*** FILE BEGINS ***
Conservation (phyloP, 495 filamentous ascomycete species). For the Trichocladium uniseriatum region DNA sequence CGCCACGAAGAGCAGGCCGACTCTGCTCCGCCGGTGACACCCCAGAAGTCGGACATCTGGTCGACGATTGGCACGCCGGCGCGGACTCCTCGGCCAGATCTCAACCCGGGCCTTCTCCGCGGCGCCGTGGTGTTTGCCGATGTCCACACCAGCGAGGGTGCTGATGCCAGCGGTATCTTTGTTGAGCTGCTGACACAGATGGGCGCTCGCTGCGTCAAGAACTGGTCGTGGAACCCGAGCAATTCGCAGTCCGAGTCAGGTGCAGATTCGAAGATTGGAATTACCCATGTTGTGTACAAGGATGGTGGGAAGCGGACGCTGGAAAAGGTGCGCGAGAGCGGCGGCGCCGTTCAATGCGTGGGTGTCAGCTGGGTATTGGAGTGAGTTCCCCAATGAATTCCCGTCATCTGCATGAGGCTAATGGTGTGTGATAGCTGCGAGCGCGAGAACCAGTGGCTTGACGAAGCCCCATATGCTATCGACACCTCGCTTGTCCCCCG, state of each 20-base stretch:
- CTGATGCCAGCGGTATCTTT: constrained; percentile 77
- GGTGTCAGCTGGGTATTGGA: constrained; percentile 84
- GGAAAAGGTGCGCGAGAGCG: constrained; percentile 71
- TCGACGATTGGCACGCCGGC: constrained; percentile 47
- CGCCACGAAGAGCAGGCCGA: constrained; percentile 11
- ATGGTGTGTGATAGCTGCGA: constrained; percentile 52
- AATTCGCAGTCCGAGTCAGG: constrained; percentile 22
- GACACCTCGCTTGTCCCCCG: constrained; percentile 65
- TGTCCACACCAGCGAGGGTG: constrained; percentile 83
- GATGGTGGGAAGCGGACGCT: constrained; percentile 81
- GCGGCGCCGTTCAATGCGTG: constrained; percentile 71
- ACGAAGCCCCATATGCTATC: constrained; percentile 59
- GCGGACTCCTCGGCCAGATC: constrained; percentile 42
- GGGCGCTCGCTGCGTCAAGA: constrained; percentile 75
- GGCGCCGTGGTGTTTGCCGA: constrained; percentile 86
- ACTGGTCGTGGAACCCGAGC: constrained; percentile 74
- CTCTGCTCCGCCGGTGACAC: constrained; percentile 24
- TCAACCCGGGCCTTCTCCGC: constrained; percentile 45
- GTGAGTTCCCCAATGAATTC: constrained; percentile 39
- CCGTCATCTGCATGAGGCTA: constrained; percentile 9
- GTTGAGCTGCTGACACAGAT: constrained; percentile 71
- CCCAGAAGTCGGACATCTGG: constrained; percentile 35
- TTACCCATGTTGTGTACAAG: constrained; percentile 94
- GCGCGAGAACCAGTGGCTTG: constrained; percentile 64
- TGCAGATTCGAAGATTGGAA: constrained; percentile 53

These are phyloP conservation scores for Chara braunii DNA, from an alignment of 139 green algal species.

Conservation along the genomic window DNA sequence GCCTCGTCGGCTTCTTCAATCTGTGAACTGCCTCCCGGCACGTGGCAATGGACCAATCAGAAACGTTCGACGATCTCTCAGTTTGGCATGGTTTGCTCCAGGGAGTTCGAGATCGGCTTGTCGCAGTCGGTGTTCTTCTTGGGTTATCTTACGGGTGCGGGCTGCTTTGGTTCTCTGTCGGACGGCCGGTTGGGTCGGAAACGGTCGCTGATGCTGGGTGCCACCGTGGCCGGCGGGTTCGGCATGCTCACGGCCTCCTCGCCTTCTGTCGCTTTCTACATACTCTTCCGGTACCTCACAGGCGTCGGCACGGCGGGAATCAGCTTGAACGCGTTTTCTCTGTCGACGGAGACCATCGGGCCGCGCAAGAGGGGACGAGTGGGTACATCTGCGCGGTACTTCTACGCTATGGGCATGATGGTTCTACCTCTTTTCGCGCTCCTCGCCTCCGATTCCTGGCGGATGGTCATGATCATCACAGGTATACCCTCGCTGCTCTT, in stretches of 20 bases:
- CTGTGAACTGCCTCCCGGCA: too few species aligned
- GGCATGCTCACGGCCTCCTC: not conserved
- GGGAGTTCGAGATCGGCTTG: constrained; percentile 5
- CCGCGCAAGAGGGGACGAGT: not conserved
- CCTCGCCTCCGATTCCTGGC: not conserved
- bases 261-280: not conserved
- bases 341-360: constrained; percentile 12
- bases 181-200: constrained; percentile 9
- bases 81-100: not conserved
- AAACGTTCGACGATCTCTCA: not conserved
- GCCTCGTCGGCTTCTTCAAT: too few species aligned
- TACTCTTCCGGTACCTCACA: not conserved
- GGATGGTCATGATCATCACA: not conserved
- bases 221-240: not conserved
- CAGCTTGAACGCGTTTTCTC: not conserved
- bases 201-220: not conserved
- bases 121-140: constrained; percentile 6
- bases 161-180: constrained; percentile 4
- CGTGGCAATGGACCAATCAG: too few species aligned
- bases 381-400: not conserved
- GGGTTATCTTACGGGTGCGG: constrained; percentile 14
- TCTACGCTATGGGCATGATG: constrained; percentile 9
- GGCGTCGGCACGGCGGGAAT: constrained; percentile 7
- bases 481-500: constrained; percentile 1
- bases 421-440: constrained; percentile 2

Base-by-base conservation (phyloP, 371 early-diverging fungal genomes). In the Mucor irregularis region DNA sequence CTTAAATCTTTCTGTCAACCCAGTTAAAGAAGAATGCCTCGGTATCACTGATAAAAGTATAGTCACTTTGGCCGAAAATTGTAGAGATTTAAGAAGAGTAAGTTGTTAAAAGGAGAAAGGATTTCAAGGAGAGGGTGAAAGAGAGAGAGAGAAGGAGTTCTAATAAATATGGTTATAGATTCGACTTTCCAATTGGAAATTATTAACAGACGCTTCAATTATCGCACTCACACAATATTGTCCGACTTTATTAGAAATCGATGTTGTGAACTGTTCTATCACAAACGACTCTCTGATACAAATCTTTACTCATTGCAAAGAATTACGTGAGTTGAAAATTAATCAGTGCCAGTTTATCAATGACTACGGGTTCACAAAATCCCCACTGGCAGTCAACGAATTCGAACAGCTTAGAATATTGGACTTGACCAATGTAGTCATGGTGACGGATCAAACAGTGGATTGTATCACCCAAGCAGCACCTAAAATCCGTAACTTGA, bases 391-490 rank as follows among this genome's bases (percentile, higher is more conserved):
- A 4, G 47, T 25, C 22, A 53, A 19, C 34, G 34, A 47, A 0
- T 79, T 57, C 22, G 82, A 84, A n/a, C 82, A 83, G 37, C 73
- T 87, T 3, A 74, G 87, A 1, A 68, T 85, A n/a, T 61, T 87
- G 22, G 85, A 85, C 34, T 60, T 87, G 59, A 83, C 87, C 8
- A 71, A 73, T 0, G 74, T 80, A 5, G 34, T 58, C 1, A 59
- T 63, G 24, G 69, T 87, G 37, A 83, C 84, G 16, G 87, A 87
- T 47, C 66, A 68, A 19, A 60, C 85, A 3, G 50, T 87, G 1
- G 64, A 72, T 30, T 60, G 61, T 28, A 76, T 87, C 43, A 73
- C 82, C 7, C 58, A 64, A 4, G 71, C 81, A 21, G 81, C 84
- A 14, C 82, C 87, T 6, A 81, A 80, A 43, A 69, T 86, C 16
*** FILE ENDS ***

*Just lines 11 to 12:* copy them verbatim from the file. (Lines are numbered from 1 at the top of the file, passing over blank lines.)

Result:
- GATGGTGGGAAGCGGACGCT: constrained; percentile 81
- GCGGCGCCGTTCAATGCGTG: constrained; percentile 71